CHARLESTON -- A Charleston hotel will receive tax increment financing assistance to dress up the property.
Mississippi County Commissioners gave their approval for the TIF project following a presentation given during their regular meeting Thursday by Bill Green of Corporate Real Estate Solutions, a consultant for the city.
TIF programs reimburse developers for improvements by using a portion of the increased sales and property tax revenue created by the developments.
Green said hotel and motel TIFs are a "special challenge" as they require the project to be specifically authorized by taxing entities.
This particular project will "provide extensive exterior improvements to the Econolodge hotel," according to Green.
This project is particularly important to the city of Charleston, Green said, as it is a first-impression or "front door issue" for the city. "That's one of the first things people see when they enter town," he said. Additionally, customers of the business are likely to spend money elsewhere in Charleston during their stay, he added.
Green said the hotel was previously owned by the Warren family who operated the business as the Charleston Inn before selling it to the current owners, the Patel brothers, nearly three years ago.
"They are looking for ways to improve their visibility," Green said.
The project will receive $150,000 in TIF subsidies which is about one-third of the cost of the entire project, according to Green. He said it will take about 11 years for the reimbursements to be paid in full.
Improvements are to include a stucco exterior for the building, repaving the parking lot and other exterior enhancements.
"They've already spent a bunch of money," Green said, as the new owners have completely refurnished the hotel and put in new carpeting.
He also noted the Patels own other Charleston hotels.
In other business Thursday:
* Commissioners will not mow portions of Ditch 14 and Ditch 23 located within Charleston twice per year in exchange for $1,500 from the city.
"We're not going to let another entity dictate to us when to mow," said Jim Blumenberg, presiding county commissioner.
"We don't mow Ditch 14 twice a year," Commissioner Homer Oliver said. Oliver also said care must be taken when spraying herbicides on ditches as it can kill tomato plants grown by residents near the ditch.
Blumenberg offered to reverse the deal and pay the city $1,500 per year to maintain the ditches.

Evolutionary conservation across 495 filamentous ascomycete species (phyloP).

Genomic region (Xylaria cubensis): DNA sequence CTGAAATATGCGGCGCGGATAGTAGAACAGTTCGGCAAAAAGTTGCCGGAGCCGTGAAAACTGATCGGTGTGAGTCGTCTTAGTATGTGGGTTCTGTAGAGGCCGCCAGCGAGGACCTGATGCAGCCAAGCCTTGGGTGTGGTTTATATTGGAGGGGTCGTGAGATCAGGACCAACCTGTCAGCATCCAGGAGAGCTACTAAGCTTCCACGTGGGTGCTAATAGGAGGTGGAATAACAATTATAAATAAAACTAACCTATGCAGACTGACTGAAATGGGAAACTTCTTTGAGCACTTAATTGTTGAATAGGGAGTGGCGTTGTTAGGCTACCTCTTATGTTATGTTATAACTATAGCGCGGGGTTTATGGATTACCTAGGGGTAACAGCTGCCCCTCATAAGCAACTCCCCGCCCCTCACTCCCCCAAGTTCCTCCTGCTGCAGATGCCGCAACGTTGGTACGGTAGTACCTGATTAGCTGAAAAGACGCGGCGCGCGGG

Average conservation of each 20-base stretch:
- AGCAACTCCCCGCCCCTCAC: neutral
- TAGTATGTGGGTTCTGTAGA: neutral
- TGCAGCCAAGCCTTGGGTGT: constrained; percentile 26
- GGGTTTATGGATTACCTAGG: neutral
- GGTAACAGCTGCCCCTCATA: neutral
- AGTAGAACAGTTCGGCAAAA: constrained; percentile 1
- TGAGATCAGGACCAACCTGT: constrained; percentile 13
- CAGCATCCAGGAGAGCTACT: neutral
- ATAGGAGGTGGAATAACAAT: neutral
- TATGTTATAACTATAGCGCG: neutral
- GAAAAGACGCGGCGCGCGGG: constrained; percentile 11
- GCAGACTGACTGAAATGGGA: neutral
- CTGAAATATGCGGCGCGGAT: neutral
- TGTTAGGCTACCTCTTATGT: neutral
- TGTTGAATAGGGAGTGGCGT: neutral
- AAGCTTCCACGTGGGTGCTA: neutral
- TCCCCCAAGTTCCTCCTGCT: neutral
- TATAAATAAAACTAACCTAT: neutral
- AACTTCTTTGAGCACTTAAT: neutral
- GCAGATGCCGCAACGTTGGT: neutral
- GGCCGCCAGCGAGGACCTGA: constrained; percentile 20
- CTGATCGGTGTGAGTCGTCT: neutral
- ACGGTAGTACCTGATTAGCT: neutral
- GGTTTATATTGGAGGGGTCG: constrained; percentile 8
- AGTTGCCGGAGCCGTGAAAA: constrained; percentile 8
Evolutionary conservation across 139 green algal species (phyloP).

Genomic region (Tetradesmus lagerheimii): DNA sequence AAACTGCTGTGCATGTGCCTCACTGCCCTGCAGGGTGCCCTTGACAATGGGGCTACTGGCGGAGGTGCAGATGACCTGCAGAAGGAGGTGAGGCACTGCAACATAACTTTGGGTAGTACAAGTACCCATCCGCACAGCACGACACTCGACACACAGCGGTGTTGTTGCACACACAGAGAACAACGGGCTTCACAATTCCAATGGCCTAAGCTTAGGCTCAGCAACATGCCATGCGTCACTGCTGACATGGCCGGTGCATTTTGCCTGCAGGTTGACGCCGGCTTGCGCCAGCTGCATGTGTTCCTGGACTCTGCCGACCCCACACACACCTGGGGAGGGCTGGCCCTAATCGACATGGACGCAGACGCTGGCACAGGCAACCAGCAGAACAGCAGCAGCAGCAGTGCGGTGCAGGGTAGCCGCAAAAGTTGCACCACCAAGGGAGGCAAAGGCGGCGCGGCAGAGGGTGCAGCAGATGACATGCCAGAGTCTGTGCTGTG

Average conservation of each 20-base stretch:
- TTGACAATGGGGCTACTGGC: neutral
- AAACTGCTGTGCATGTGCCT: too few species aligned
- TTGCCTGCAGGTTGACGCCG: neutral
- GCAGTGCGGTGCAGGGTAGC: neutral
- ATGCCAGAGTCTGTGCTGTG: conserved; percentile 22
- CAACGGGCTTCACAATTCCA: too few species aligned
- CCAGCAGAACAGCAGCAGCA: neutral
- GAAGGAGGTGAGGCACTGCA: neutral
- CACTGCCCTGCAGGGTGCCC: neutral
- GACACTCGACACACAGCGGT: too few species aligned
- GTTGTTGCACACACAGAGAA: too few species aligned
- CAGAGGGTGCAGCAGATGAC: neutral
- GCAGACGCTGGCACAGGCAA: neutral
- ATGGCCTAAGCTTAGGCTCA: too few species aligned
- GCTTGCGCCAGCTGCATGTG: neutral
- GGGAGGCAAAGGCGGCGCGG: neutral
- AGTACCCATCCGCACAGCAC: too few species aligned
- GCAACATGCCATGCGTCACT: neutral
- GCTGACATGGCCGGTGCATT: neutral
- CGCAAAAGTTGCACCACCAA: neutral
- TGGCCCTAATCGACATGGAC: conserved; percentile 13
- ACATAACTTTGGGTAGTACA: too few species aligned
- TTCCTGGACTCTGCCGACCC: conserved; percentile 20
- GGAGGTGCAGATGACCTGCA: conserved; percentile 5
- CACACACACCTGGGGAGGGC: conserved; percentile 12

Commissioners did agree during the discussion with Charleston City Manager David Brewer that there is a problem with a culvert holding water.
Commissioner Martin Lucas also advised Brewer the county intends to cut down some trees along one of the ditch banks.
In related news, officials at the Bootheel Regional Planning and Economic Development Commission at Malden will assist the county in pursuing funding assistance for a project which would put a concrete bottom in a portion of Ditch 14 located within the city.
The county previously applied for a Community Development Block Grant to fund the project but was not approved.
Oliver said paving the ditch bottom will stabilize the ditch banks and make the ditch "a whole lot more presentable." He also noted "a concrete bottom would be very, very easy to clean out."
Steve Duke, executive director of the BRPC, advised the project probably does not meet the criteria for an economic development grant.
Duke advised it could qualify for CDBG funding as a street drainage project and should be able to meet the low-to-medium income requirement but said there is a lot of competition for these grants.
Connie Duke, also of the BRPC, said funding from the Delta Regional Authority may be a possibility.
Lucas said in regards to funding assistance, the county should "pursue any and all opportunities."
* "We've got a dog problem in the county," Blumenberg said. "I get calls all the time about vicious dogs on the loose."
He said a worker for the county's rural water district was recently bitten by a loose dog.
Blumenberg said if the dogs can not be caught, they should be shot.
Lucas agreed with Blumenberg's statement that stray dogs can be addressed by the county's ordinance power as it relates to the health and welfare of the county. Lucas said he thinks other counties already have ordinances pertaining to animals in effect.
"Four or five dogs (running loose) with nobody taking care of them is a bad deal," Oliver agreed.
* Commissioners will direct the county clerk to arrange a meeting with State Tax Commission officials to discuss a dispute the county's geographic information system vendor has with the county assessor.
The decision was made following a review of a letter from the vendor detailing the vendor's side of the dispute.
* Sheriff Keith Moore has agreed to accept applications and issue permits for licensed drivers to operate ATVs on county roads, Blumenberg said.
Moore said he will distribute copies of the state statute pertaining to the lawful use of ATVs on county roads along with permits.